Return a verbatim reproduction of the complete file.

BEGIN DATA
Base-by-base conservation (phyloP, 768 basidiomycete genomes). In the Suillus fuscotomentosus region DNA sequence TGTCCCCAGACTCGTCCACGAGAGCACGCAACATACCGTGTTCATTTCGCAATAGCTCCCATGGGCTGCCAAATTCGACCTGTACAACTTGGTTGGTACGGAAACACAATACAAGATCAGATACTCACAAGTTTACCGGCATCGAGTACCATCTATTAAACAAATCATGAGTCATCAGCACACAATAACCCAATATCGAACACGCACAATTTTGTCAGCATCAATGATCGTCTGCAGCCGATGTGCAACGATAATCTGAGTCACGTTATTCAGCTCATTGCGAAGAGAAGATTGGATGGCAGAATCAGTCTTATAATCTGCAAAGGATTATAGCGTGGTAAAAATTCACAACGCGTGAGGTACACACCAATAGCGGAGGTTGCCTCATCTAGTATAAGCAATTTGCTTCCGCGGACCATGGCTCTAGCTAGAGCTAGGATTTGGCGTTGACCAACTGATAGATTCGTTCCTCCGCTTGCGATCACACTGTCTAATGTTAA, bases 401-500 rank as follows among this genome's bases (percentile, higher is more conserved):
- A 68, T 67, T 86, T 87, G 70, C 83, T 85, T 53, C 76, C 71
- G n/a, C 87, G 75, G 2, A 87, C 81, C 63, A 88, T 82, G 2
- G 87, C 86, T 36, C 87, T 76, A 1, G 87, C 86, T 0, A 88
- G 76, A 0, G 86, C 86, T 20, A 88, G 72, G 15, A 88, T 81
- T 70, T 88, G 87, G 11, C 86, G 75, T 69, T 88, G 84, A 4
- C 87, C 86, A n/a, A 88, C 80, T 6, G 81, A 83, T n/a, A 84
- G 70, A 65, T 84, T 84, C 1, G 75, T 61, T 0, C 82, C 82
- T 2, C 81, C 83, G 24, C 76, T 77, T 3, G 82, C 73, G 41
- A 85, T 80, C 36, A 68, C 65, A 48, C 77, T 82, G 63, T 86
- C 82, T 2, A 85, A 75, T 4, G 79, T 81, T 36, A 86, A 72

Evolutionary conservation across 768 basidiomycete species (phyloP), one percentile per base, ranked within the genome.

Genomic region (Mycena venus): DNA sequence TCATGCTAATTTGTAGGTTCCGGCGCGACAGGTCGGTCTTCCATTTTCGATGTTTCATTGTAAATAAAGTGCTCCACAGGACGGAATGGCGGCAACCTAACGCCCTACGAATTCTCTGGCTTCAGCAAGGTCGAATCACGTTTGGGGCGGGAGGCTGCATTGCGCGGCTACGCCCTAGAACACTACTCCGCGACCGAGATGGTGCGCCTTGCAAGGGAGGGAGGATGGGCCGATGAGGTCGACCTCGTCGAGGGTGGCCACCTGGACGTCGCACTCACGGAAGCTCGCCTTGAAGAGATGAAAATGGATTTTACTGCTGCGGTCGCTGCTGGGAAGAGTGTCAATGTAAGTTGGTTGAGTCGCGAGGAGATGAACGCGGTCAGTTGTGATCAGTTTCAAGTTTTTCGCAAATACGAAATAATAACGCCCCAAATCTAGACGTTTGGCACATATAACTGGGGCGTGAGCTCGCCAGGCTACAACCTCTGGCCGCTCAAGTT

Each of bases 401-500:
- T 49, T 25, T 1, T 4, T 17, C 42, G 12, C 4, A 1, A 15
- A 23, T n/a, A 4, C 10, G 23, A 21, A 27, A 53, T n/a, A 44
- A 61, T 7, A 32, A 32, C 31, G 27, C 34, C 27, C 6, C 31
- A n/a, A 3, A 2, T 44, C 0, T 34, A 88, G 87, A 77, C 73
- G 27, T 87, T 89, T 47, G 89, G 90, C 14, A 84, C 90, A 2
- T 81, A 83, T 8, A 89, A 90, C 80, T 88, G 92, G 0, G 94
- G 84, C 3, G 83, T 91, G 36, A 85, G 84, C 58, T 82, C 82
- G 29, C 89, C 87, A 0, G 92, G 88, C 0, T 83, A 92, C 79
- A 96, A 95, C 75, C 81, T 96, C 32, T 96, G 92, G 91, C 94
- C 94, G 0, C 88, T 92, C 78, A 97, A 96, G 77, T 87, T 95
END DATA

Base-by-base conservation (phyloP, 768 basidiomycete genomes). In the Suillus fuscotomentosus region DNA sequence TGTCCCCAGACTCGTCCACGAGAGCACGCAACATACCGTGTTCATTTCGCAATAGCTCCCATGGGCTGCCAAATTCGACCTGTACAACTTGGTTGGTACGGAAACACAATACAAGATCAGATACTCACAAGTTTACCGGCATCGAGTACCATCTATTAAACAAATCATGAGTCATCAGCACACAATAACCCAATATCGAACACGCACAATTTTGTCAGCATCAATGATCGTCTGCAGCCGATGTGCAACGATAATCTGAGTCACGTTATTCAGCTCATTGCGAAGAGAAGATTGGATGGCAGAATCAGTCTTATAATCTGCAAAGGATTATAGCGTGGTAAAAATTCACAACGCGTGAGGTACACACCAATAGCGGAGGTTGCCTCATCTAGTATAAGCAATTTGCTTCCGCGGACCATGGCTCTAGCTAGAGCTAGGATTTGGCGTTGACCAACTGATAGATTCGTTCCTCCGCTTGCGATCACACTGTCTAATGTTAA, bases 401-500 rank as follows among this genome's bases (percentile, higher is more conserved):
- A 68, T 67, T 86, T 87, G 70, C 83, T 85, T 53, C 76, C 71
- G n/a, C 87, G 75, G 2, A 87, C 81, C 63, A 88, T 82, G 2
- G 87, C 86, T 36, C 87, T 76, A 1, G 87, C 86, T 0, A 88
- G 76, A 0, G 86, C 86, T 20, A 88, G 72, G 15, A 88, T 81
- T 70, T 88, G 87, G 11, C 86, G 75, T 69, T 88, G 84, A 4
- C 87, C 86, A n/a, A 88, C 80, T 6, G 81, A 83, T n/a, A 84
- G 70, A 65, T 84, T 84, C 1, G 75, T 61, T 0, C 82, C 82
- T 2, C 81, C 83, G 24, C 76, T 77, T 3, G 82, C 73, G 41
- A 85, T 80, C 36, A 68, C 65, A 48, C 77, T 82, G 63, T 86
- C 82, T 2, A 85, A 75, T 4, G 79, T 81, T 36, A 86, A 72

Evolutionary conservation across 768 basidiomycete species (phyloP), one percentile per base, ranked within the genome.

Genomic region (Mycena venus): DNA sequence TCATGCTAATTTGTAGGTTCCGGCGCGACAGGTCGGTCTTCCATTTTCGATGTTTCATTGTAAATAAAGTGCTCCACAGGACGGAATGGCGGCAACCTAACGCCCTACGAATTCTCTGGCTTCAGCAAGGTCGAATCACGTTTGGGGCGGGAGGCTGCATTGCGCGGCTACGCCCTAGAACACTACTCCGCGACCGAGATGGTGCGCCTTGCAAGGGAGGGAGGATGGGCCGATGAGGTCGACCTCGTCGAGGGTGGCCACCTGGACGTCGCACTCACGGAAGCTCGCCTTGAAGAGATGAAAATGGATTTTACTGCTGCGGTCGCTGCTGGGAAGAGTGTCAATGTAAGTTGGTTGAGTCGCGAGGAGATGAACGCGGTCAGTTGTGATCAGTTTCAAGTTTTTCGCAAATACGAAATAATAACGCCCCAAATCTAGACGTTTGGCACATATAACTGGGGCGTGAGCTCGCCAGGCTACAACCTCTGGCCGCTCAAGTT

Each of bases 401-500:
- T 49, T 25, T 1, T 4, T 17, C 42, G 12, C 4, A 1, A 15
- A 23, T n/a, A 4, C 10, G 23, A 21, A 27, A 53, T n/a, A 44
- A 61, T 7, A 32, A 32, C 31, G 27, C 34, C 27, C 6, C 31
- A n/a, A 3, A 2, T 44, C 0, T 34, A 88, G 87, A 77, C 73
- G 27, T 87, T 89, T 47, G 89, G 90, C 14, A 84, C 90, A 2
- T 81, A 83, T 8, A 89, A 90, C 80, T 88, G 92, G 0, G 94
- G 84, C 3, G 83, T 91, G 36, A 85, G 84, C 58, T 82, C 82
- G 29, C 89, C 87, A 0, G 92, G 88, C 0, T 83, A 92, C 79
- A 96, A 95, C 75, C 81, T 96, C 32, T 96, G 92, G 91, C 94
- C 94, G 0, C 88, T 92, C 78, A 97, A 96, G 77, T 87, T 95